Guest post by Zoe Price
There’s no doubt if you’ve had any conversations about kids, you’ll have heard parents express how expensive it really is to raise a child. Truthfully, being told that it is expensive doesn’t really help you if you’re trying to understand the costs of having a child, what you can expect to have to pay for at each stage of your child’s life, and what expenses you’re likely to face each day. With proper financial planning and realistic expectations, having a child doesn’t need to be financially stressful and you can enjoy the excitement and experience instead of the stress of the expenses that you’re going to incur.
Of course, having a child is an ongoing expense, so we’ll try and highlight the expenses you’ll face at each stage of your child’s development, from the obvious to the things you might not think about until it’s time to shell out for them. We’re not here to scare you, but just to prepare you for all the little expenses you might not think about associated with raising your child. Let’s get started.
Let’s start from the very beginning of your exciting journey to parenthood – your pregnancy.
First, let’s get the medical expenses out of the way. During the pregnancy itself, it’s recommended that your antenatal care begin as soon as possible so your first visit to your doctor should happen almost as soon as you suspect you’re pregnant. Regular check-ups with a health professional can help ensure that you have a healthy pregnancy. It’s recommended by health professionals to schedule several visits and check-ups during your pregnancy. During these checks, your doctor can monitor your blood pressure and health as well as monitor your baby’s development. It’s also possible to note any complications early in the development.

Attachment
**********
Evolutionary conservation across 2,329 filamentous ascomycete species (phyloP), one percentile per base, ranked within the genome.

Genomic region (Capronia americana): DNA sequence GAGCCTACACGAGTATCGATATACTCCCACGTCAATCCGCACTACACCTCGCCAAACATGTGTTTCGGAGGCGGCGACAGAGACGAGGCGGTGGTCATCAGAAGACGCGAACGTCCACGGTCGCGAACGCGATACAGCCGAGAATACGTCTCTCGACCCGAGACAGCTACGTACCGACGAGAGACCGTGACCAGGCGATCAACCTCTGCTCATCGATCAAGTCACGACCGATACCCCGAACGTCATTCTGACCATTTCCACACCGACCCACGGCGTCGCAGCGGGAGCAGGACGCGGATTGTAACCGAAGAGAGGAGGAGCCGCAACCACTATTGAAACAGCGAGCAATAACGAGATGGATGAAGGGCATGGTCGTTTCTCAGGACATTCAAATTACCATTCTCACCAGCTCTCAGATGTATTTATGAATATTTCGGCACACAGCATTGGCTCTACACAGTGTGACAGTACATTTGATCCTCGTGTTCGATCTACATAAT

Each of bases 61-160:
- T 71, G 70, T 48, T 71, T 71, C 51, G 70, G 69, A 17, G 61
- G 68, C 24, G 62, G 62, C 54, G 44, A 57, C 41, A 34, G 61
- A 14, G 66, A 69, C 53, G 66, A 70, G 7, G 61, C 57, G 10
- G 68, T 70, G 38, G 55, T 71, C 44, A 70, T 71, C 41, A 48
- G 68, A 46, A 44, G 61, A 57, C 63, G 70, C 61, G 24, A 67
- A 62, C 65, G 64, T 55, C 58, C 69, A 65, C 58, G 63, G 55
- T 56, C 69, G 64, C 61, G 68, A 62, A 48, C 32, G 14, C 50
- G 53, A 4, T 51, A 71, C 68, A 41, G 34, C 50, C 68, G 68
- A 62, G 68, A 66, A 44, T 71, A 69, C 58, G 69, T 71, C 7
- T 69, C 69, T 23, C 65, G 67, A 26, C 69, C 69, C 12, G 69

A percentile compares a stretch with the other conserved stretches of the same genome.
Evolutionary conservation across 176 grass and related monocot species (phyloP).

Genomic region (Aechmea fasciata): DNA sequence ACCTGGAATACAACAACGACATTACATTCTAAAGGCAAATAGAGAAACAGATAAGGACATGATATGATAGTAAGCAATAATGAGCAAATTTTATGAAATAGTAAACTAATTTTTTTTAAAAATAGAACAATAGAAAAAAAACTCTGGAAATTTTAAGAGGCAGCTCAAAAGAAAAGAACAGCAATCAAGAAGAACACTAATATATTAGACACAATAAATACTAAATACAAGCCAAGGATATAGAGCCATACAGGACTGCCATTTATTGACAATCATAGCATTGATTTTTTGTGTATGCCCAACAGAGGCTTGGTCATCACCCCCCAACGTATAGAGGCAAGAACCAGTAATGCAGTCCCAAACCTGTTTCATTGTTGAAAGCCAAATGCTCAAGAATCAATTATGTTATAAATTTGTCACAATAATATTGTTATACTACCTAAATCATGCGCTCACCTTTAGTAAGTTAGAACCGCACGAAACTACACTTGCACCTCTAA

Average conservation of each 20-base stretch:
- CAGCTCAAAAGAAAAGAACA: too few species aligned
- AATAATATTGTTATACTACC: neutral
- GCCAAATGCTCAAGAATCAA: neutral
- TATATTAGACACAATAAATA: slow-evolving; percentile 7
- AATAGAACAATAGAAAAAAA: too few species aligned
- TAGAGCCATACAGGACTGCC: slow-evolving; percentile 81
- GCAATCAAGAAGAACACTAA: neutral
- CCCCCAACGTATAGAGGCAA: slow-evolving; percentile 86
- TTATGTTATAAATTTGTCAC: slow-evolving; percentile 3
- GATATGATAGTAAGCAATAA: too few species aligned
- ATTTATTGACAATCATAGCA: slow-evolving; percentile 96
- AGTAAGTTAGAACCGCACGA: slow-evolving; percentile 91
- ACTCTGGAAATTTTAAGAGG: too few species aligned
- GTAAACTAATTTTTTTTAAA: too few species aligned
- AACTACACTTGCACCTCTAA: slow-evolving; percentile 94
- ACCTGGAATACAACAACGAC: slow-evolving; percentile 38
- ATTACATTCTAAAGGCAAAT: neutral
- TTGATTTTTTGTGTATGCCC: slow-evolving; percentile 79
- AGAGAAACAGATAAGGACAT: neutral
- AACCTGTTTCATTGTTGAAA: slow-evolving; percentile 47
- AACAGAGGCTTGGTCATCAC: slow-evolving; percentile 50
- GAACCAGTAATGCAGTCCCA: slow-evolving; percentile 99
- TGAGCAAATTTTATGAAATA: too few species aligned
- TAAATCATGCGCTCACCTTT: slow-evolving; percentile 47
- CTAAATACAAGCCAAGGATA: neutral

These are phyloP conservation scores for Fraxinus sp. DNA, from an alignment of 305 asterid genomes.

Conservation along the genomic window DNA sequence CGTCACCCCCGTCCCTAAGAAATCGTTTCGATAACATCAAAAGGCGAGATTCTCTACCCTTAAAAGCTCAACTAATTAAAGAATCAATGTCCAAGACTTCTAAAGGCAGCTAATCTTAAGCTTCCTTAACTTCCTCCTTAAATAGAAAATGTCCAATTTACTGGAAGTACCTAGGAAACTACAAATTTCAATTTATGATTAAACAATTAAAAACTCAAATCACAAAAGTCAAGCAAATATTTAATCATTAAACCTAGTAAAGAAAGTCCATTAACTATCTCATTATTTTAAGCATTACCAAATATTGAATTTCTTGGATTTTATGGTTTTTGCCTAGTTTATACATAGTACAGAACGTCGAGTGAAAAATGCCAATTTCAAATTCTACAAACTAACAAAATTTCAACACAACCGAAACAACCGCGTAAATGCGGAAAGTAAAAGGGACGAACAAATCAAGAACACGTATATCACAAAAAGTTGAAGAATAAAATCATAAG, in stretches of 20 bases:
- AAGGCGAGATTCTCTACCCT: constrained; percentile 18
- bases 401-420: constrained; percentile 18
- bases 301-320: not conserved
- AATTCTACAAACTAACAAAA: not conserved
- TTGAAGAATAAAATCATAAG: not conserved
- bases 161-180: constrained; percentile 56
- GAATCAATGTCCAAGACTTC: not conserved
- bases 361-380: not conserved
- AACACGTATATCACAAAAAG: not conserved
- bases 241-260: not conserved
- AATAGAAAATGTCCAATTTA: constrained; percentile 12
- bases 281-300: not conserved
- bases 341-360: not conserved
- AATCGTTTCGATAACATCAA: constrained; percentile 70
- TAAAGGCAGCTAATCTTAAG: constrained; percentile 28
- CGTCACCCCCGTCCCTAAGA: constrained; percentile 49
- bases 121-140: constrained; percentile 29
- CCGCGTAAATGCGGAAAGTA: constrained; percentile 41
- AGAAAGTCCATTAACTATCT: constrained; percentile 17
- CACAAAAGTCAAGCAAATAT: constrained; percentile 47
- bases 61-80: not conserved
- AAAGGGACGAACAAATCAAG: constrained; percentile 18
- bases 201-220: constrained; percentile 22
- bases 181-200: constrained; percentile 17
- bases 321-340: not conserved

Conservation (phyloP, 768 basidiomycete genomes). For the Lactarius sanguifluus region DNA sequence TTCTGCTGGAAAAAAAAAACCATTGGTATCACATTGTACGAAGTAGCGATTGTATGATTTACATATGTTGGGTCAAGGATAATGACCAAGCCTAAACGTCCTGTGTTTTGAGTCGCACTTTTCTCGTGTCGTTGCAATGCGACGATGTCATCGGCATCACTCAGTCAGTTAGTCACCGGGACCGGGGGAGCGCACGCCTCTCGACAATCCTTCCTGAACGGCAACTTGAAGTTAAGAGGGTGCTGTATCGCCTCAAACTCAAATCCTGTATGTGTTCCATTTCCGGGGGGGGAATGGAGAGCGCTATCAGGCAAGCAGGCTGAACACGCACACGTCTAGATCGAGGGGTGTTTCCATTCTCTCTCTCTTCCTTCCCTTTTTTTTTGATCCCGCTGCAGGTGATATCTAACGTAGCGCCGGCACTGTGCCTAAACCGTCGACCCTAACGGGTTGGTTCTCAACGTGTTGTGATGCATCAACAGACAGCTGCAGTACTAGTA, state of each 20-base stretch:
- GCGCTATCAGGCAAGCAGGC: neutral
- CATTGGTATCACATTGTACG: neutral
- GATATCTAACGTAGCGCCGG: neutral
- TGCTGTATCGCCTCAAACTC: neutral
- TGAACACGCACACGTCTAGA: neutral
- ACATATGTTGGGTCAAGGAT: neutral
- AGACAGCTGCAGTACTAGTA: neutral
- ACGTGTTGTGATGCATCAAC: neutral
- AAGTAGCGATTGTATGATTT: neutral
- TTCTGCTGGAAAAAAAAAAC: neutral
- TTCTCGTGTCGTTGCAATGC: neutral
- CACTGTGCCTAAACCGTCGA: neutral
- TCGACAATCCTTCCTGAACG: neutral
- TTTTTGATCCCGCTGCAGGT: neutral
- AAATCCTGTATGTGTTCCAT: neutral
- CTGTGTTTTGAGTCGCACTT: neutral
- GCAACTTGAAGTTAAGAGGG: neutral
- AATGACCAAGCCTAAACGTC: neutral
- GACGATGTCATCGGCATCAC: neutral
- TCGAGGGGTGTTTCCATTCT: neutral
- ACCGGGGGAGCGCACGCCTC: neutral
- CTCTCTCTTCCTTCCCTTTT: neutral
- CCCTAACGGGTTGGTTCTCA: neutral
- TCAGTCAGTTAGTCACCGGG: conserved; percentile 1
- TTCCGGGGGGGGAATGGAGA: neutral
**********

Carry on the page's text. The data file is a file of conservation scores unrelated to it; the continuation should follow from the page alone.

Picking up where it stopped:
Expenses outside of these check-ups are less severe than what’s to come. You’ll need a new wardrobe with some maternity clothes as your pregnancy progresses. This will include maternity wear like jeans, bras, and bigger-sized clothing. Comfort is what you’re going for here! You might also consider a vitamin supplement to help your body during the very intense process of growing a life.
Some new parents might want to take antenatal classes, which will also cost something – you’re your budget will start to get strained, especially as you enter your later stages of pregnancy right after birth when you’ll likely not be able to continue working, particularly if your employer doesn’t offer paid maternity leave.
Setting Up the Nursery
You’re going to need to make some purchases before your new baby comes home to set up a nursery and stock it with some essentials you’re going to need to care for your baby. You might get lots of these at your baby shower or as gifts from friends and family, but let’s go through the costs.